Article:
Ironically, the company I was leaving was an online job search company…

Finally, I contacted an old friend to see if his company had any opportunities. They did, and I interviewed with the team the following week. It was a *six hour interview*, during which my friend stayed out of it, to keep any personal bias from influencing the team. A few days later, they made an offer, which I accepted. Did I mention the *six hour interview*?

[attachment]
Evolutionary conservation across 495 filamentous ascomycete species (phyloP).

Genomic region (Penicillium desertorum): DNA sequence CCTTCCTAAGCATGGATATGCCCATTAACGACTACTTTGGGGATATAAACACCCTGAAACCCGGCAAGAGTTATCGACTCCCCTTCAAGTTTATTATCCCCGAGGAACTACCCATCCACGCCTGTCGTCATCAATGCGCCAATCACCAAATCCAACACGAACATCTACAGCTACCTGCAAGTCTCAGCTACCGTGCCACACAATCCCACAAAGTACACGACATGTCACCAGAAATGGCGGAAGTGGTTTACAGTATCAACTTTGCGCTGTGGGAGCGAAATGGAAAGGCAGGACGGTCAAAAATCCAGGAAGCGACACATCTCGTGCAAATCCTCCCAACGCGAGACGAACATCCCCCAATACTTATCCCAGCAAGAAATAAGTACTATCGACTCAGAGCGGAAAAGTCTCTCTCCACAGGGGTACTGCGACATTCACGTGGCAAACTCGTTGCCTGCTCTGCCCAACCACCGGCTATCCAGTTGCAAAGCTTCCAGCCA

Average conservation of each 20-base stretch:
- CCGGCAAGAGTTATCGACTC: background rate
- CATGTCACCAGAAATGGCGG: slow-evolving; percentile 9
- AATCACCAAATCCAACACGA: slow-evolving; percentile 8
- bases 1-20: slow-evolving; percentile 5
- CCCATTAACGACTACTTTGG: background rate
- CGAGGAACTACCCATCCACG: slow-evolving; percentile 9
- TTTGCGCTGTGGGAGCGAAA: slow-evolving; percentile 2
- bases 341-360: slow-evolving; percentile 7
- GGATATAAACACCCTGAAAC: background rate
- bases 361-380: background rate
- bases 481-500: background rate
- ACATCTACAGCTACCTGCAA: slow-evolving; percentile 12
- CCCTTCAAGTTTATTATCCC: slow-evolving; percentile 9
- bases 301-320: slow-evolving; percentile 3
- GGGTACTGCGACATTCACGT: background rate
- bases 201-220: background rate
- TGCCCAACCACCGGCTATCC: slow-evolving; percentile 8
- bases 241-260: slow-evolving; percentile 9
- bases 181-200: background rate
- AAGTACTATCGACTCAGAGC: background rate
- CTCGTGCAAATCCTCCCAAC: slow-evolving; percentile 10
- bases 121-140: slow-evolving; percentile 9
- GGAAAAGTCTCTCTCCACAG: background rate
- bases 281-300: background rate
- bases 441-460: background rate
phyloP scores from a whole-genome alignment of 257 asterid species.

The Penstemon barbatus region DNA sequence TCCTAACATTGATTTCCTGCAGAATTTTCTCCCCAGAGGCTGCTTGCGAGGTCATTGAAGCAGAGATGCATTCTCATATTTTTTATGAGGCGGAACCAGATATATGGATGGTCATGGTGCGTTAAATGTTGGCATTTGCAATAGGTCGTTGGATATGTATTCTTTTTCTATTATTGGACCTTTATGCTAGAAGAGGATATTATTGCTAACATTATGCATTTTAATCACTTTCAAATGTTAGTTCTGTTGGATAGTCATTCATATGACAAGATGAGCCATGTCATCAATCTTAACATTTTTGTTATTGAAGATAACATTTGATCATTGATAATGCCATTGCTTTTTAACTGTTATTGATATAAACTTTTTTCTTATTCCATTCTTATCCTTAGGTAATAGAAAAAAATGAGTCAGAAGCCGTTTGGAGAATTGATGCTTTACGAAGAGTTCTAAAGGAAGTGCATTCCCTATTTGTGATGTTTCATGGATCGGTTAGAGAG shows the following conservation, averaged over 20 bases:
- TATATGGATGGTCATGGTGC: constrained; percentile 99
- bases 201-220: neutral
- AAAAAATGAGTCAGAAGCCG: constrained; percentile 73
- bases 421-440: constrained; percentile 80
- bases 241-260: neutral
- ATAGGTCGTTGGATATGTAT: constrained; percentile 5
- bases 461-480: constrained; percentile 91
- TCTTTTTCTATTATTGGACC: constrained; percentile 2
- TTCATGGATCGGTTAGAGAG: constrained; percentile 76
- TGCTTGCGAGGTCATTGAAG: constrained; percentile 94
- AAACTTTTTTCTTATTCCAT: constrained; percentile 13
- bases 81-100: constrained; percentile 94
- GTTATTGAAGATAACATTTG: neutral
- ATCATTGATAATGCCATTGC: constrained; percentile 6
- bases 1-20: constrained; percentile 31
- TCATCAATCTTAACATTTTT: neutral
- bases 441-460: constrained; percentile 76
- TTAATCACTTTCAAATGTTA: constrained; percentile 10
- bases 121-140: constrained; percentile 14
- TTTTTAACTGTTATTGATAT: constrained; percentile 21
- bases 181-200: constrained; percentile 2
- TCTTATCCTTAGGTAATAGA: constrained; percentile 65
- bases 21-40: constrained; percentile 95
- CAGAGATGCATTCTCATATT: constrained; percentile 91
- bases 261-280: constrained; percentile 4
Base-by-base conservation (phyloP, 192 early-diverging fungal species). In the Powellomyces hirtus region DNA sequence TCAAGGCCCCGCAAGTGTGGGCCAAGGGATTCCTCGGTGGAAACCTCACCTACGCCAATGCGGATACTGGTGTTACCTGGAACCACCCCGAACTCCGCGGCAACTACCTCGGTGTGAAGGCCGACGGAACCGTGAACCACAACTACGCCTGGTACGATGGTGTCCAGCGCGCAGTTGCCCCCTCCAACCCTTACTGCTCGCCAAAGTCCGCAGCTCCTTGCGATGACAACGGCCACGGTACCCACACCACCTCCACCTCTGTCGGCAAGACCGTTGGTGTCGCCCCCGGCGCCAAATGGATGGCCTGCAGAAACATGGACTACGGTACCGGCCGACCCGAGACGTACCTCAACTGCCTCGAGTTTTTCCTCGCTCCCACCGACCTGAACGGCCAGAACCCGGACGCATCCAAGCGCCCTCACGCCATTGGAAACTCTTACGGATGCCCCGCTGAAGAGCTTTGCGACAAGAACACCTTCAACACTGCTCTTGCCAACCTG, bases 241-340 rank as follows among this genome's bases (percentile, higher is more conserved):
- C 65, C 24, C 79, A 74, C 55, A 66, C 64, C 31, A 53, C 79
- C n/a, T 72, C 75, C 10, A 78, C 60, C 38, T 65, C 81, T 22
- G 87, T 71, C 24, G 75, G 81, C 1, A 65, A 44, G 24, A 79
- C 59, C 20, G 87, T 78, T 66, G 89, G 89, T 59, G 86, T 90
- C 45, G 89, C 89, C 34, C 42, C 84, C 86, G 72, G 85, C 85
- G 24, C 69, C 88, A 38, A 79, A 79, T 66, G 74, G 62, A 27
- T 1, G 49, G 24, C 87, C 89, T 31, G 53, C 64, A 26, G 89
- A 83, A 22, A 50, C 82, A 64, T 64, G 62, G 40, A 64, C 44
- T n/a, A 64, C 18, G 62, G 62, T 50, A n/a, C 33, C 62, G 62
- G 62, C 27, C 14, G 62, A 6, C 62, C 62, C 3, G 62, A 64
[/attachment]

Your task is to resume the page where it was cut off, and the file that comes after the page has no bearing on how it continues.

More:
I’ve been with them for nearly a year and I can honestly say it’s the best fit in a job I’ve ever experienced. While I enjoyed working completely alone, as I had done for the previous 3.5 years, the team I have joined is the best, and smarted, I’ve ever seen.

Looking at it now, my previous company closing was really the best thing that could have happened to me.